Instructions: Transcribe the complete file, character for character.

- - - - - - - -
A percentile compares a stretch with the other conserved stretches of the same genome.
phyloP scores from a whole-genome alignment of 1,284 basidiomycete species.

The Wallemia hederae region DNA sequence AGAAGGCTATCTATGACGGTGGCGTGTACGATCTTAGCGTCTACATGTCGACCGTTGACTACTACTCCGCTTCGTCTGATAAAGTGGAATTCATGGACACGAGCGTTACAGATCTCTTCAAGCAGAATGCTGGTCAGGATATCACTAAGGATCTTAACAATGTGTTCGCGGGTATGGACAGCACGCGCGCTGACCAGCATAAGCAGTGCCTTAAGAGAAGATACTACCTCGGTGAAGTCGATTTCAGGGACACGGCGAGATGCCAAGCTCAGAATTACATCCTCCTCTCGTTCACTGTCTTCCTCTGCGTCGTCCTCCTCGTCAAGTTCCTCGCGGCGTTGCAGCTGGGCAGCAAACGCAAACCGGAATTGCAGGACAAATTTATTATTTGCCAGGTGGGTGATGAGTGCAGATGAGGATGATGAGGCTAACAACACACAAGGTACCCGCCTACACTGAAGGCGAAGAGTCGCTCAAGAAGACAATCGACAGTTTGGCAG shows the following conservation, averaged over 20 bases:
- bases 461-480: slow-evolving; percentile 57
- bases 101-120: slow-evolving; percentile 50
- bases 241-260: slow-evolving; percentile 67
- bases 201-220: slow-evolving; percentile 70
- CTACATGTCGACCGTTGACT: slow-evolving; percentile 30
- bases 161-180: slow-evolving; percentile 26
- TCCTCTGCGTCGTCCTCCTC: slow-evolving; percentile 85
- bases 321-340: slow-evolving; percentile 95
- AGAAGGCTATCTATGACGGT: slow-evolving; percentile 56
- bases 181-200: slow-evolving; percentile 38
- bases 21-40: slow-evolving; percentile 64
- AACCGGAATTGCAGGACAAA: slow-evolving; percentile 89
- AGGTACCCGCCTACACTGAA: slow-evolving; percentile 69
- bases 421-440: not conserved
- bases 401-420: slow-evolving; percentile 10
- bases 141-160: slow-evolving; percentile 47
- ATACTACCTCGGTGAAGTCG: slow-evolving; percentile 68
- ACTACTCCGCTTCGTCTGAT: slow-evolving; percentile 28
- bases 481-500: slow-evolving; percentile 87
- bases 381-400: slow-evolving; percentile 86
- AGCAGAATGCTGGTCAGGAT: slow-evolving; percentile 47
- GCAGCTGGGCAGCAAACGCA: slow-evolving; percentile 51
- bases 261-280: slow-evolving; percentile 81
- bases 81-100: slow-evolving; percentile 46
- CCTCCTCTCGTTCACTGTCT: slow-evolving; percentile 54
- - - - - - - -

A percentile compares a stretch with the other conserved stretches of the same genome.
phyloP scores from a whole-genome alignment of 1,284 basidiomycete species.

The Wallemia hederae region DNA sequence AGAAGGCTATCTATGACGGTGGCGTGTACGATCTTAGCGTCTACATGTCGACCGTTGACTACTACTCCGCTTCGTCTGATAAAGTGGAATTCATGGACACGAGCGTTACAGATCTCTTCAAGCAGAATGCTGGTCAGGATATCACTAAGGATCTTAACAATGTGTTCGCGGGTATGGACAGCACGCGCGCTGACCAGCATAAGCAGTGCCTTAAGAGAAGATACTACCTCGGTGAAGTCGATTTCAGGGACACGGCGAGATGCCAAGCTCAGAATTACATCCTCCTCTCGTTCACTGTCTTCCTCTGCGTCGTCCTCCTCGTCAAGTTCCTCGCGGCGTTGCAGCTGGGCAGCAAACGCAAACCGGAATTGCAGGACAAATTTATTATTTGCCAGGTGGGTGATGAGTGCAGATGAGGATGATGAGGCTAACAACACACAAGGTACCCGCCTACACTGAAGGCGAAGAGTCGCTCAAGAAGACAATCGACAGTTTGGCAG shows the following conservation, averaged over 20 bases:
- bases 461-480: slow-evolving; percentile 57
- bases 101-120: slow-evolving; percentile 50
- bases 241-260: slow-evolving; percentile 67
- bases 201-220: slow-evolving; percentile 70
- CTACATGTCGACCGTTGACT: slow-evolving; percentile 30
- bases 161-180: slow-evolving; percentile 26
- TCCTCTGCGTCGTCCTCCTC: slow-evolving; percentile 85
- bases 321-340: slow-evolving; percentile 95
- AGAAGGCTATCTATGACGGT: slow-evolving; percentile 56
- bases 181-200: slow-evolving; percentile 38
- bases 21-40: slow-evolving; percentile 64
- AACCGGAATTGCAGGACAAA: slow-evolving; percentile 89
- AGGTACCCGCCTACACTGAA: slow-evolving; percentile 69
- bases 421-440: not conserved
- bases 401-420: slow-evolving; percentile 10
- bases 141-160: slow-evolving; percentile 47
- ATACTACCTCGGTGAAGTCG: slow-evolving; percentile 68
- ACTACTCCGCTTCGTCTGAT: slow-evolving; percentile 28
- bases 481-500: slow-evolving; percentile 87
- bases 381-400: slow-evolving; percentile 86
- AGCAGAATGCTGGTCAGGAT: slow-evolving; percentile 47
- GCAGCTGGGCAGCAAACGCA: slow-evolving; percentile 51
- bases 261-280: slow-evolving; percentile 81
- bases 81-100: slow-evolving; percentile 46
- CCTCCTCTCGTTCACTGTCT: slow-evolving; percentile 54